Volume 3 Supplement 2

30th Annual Meeting and Associated Programs of the Society for Immunotherapy of Cancer (SITC 2015)

Open Access

Immunotherapy generates selective pressure for acquisition of immunogenic neoantigens in escape tumors

  • Jenny H Pan1,
  • Suman Vodnala1,
  • Robert L Eil1,
  • Zhiya Yu1,
  • Jared J Gartner1,
  • David Clever2,
  • Rahul Roychoudhuri1,
  • Shashank J Patel2,
  • Christopher A Klebanoff2,
  • Madhusudhanan Sukumar2,
  • Tori Yamamoto2 and
  • Nicholas P Restifo1
Journal for ImmunoTherapy of Cancer20153(Suppl 2):P68

DOI: 10.1186/2051-1426-3-S2-P68

Published: 4 November 2015

Host immunosurveillance as a mechanism to promote tumor growth or to suppress tumor development is well studied. It is less known how immuno-selective pressure in the form of immunotherapies can instruct the immune system during this process. We hypothesized that the application of a T cell-dependent selection pressure in the form of a whole tumor vaccine would alter the immunogenic architecture in our transplantable murine melanoma model SB-3123, and generated an escape variant to test this hypothesis.

We performed whole-exome and RNA-sequencing of the tumor line SB-3123 and two fresh tumors generated by subcutaneous implantation of SB-3123 to identify mutations and to assess levels of expression. There were 349 mutations shared between the tumor line and fresh tumors, with less than 5 mutations that were unique to each sample. We then determined the stability of these mutations and created a re-derived tissue culture line from a fresh SB-3123 tumor. Remarkably, the re-derived tissue culture line retained 333 mutations in common with the prior samples and produced only 2 unique mutations.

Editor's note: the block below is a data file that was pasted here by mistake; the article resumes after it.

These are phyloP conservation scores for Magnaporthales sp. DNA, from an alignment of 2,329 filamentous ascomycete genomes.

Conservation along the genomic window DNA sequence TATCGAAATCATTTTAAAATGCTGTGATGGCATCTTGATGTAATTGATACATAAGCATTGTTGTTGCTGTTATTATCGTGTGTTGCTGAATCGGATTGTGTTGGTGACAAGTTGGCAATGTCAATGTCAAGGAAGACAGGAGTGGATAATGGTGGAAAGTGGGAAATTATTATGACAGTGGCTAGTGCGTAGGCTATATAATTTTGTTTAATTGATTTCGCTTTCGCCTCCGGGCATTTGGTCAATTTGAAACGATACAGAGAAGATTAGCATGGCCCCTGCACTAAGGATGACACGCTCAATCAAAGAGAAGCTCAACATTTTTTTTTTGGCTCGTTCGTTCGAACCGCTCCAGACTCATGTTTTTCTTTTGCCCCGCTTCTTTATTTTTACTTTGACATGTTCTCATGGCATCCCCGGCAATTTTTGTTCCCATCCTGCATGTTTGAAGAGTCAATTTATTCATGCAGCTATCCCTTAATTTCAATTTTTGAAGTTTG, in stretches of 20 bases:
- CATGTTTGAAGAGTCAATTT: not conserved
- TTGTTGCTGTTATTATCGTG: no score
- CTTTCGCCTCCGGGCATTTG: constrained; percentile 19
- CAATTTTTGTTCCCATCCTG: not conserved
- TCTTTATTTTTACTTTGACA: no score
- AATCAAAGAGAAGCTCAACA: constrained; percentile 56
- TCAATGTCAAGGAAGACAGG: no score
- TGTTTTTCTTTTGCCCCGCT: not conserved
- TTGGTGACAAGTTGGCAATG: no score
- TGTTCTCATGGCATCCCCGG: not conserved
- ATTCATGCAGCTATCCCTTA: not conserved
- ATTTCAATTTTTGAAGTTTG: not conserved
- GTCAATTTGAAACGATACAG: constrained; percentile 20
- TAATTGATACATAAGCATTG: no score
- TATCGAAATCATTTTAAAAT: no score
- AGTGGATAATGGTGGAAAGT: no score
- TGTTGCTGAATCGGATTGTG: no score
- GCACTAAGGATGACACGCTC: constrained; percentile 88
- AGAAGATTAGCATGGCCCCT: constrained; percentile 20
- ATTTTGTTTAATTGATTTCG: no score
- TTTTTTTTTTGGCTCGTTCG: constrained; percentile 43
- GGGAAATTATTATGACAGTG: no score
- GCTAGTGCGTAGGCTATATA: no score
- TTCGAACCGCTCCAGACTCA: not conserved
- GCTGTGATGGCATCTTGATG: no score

To test the immunogenicity of SB-3123, we vaccinated mice with irradiated SB-3123 and administered a live tumor challenge two weeks after vaccination. This resulted in a profound vaccination response and mice were completely protected from tumor for over 200 days. Surprisingly, one vaccinated mouse developed a recrudesced tumor at the site of implantation 40 days after challenge, and a tumor line was created (SB-3123-esc). We asked whether SB-3123-esc represented an antigen escape variant by immunizing mice with SB-3123 and challenging with either SB-3123 or SB-3123-esc. Vaccination with SB-3123 did not protect against SB-3123-esc. We also performed sequencing on SB-3123-esc and determined that no known genes involved in antigen processing and presentation were mutated, and SB-3123-esc upregulated class I molecules at similar levels compared to SB-3123 upon IFN-γ treatment.

Our most striking results were the differences in mutational constituents between SB-3123 and SB-3123-esc. Of the nonsynonymous mutations called in the coding region, 441 were common to both tumor lines while 80 were unique to SB-3123 and 40 to SB-3123-esc. Furthermore, we were able to determine that SB-3123-esc lost 2 immunogenic neoantigens but had acquired 5. Future investigations are directed towards identifying the rejection antigen responsible for the escape phenotype of SB-3123-esc.

Authors’ Affiliations

(1)
Surgery Branch, National Cancer Institute, National Institutes of Health
(2)
Center for Cancer Research, NCI/NIH

Copyright

© Pan et al. 2015

This article is published under license to BioMed Central Ltd. This is an Open Access article distributed under the terms of the Creative Commons Attribution License (http://creativecommons.org/licenses/by/4.0), which permits unrestricted use, distribution, and reproduction in any medium, provided the original work is properly cited. The Creative Commons Public Domain Dedication waiver (http://creativecommons.org/publicdomain/zero/1.0/) applies to the data made available in this article, unless otherwise stated.

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